Information Security, Web, Networks and Systems

Thursday, April 17, 2014

Configuring Secure IIS Response Headers in ASP.NET MVC

In a previous post I talked about how to configure a secure response in Apache by adding secure response headers (such as X-Frame-Options, X-XSS-Protection etc) and omitting headers that disclose internal implementation and technical details of the apache web server (such as X-Powered-By). In this post, I will talk about how to do this in an ASP.NET MVC web application. Instead of configuring these settings in the IIS server, this time I'm going to do this in the ASP.NET code itself since it gives more flexibility and does not affect other applications hosted on the same IIS server.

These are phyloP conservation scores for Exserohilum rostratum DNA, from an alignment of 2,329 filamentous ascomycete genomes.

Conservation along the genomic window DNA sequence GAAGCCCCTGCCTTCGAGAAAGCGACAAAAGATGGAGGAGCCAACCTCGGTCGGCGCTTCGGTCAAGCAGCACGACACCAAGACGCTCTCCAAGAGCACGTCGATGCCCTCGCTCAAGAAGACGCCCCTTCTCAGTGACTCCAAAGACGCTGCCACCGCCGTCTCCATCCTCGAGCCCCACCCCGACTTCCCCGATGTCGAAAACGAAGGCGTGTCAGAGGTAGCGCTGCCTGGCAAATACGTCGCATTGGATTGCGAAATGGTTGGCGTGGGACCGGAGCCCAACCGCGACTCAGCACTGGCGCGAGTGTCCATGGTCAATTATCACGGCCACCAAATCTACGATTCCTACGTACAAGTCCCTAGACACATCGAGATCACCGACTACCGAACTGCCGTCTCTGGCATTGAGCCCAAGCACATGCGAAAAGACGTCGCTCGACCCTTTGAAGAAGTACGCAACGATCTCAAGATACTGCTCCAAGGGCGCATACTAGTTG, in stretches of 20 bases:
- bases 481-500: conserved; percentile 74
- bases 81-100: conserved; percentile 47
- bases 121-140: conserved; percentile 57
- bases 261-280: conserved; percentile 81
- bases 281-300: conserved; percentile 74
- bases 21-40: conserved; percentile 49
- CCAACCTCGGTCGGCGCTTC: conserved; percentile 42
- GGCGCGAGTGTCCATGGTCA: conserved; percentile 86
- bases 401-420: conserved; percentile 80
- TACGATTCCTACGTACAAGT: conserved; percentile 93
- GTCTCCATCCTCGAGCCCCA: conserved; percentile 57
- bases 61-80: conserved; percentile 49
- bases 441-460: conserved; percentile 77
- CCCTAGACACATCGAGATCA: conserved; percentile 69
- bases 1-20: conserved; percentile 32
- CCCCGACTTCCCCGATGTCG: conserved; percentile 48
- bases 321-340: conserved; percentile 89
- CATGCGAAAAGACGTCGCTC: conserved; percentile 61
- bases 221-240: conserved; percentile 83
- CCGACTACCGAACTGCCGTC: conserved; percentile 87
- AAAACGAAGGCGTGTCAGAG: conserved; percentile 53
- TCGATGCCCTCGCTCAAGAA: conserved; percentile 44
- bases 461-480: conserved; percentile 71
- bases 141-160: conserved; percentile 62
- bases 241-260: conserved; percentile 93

Using Anti Forgery Tokens with AJAX in ASP.NET

As you know, we can use anti forgery tokens to prevent Cross Site Request Forgery. Usually we add an anti forgery token in a hidden form field of the form. Each time we post the form to the server, server validates the request using the token in the hidden form field and the other one which is sent as a Cookie. See this post in my blog for more detailed information.
              But when we use AJAX to post data to the server asynchronously, we do not use forms most of the times. In those cases we explicitely need to attach the anti forgery token to our data which is sent via ajax. We can do this by some simple javascript.